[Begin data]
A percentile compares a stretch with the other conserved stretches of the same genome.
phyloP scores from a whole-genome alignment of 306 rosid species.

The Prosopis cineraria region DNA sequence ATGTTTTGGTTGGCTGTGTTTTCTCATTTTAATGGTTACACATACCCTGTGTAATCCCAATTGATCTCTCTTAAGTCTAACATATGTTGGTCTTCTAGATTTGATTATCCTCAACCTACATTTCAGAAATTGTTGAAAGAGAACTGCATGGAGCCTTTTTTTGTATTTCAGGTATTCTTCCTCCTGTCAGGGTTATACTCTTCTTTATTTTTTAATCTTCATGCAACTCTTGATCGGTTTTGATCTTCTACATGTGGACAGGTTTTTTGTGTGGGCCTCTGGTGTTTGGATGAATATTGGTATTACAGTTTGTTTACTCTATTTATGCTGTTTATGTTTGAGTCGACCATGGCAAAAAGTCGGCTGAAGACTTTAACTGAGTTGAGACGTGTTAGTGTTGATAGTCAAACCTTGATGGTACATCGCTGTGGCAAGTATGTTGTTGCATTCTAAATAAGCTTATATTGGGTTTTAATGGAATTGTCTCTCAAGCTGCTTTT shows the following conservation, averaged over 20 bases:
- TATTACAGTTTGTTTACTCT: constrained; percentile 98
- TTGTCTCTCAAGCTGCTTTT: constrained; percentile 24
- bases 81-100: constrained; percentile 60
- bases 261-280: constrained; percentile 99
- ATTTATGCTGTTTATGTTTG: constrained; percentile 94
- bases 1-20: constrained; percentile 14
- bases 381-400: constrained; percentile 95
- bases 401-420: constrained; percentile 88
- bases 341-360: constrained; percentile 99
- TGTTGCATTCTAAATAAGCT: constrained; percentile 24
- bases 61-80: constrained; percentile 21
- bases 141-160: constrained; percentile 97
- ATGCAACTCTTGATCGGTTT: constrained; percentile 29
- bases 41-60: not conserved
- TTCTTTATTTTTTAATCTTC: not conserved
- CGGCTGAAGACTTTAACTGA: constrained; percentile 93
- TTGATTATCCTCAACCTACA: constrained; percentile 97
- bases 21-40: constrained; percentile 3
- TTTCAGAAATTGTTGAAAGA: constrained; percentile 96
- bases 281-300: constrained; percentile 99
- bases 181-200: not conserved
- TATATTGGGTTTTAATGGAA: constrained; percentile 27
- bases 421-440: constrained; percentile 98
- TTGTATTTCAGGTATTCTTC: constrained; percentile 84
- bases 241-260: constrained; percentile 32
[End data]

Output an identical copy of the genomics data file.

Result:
A percentile compares a stretch with the other conserved stretches of the same genome.
phyloP scores from a whole-genome alignment of 306 rosid species.

The Prosopis cineraria region DNA sequence ATGTTTTGGTTGGCTGTGTTTTCTCATTTTAATGGTTACACATACCCTGTGTAATCCCAATTGATCTCTCTTAAGTCTAACATATGTTGGTCTTCTAGATTTGATTATCCTCAACCTACATTTCAGAAATTGTTGAAAGAGAACTGCATGGAGCCTTTTTTTGTATTTCAGGTATTCTTCCTCCTGTCAGGGTTATACTCTTCTTTATTTTTTAATCTTCATGCAACTCTTGATCGGTTTTGATCTTCTACATGTGGACAGGTTTTTTGTGTGGGCCTCTGGTGTTTGGATGAATATTGGTATTACAGTTTGTTTACTCTATTTATGCTGTTTATGTTTGAGTCGACCATGGCAAAAAGTCGGCTGAAGACTTTAACTGAGTTGAGACGTGTTAGTGTTGATAGTCAAACCTTGATGGTACATCGCTGTGGCAAGTATGTTGTTGCATTCTAAATAAGCTTATATTGGGTTTTAATGGAATTGTCTCTCAAGCTGCTTTT shows the following conservation, averaged over 20 bases:
- TATTACAGTTTGTTTACTCT: constrained; percentile 98
- TTGTCTCTCAAGCTGCTTTT: constrained; percentile 24
- bases 81-100: constrained; percentile 60
- bases 261-280: constrained; percentile 99
- ATTTATGCTGTTTATGTTTG: constrained; percentile 94
- bases 1-20: constrained; percentile 14
- bases 381-400: constrained; percentile 95
- bases 401-420: constrained; percentile 88
- bases 341-360: constrained; percentile 99
- TGTTGCATTCTAAATAAGCT: constrained; percentile 24
- bases 61-80: constrained; percentile 21
- bases 141-160: constrained; percentile 97
- ATGCAACTCTTGATCGGTTT: constrained; percentile 29
- bases 41-60: not conserved
- TTCTTTATTTTTTAATCTTC: not conserved
- CGGCTGAAGACTTTAACTGA: constrained; percentile 93
- TTGATTATCCTCAACCTACA: constrained; percentile 97
- bases 21-40: constrained; percentile 3
- TTTCAGAAATTGTTGAAAGA: constrained; percentile 96
- bases 281-300: constrained; percentile 99
- bases 181-200: not conserved
- TATATTGGGTTTTAATGGAA: constrained; percentile 27
- bases 421-440: constrained; percentile 98
- TTGTATTTCAGGTATTCTTC: constrained; percentile 84
- bases 241-260: constrained; percentile 32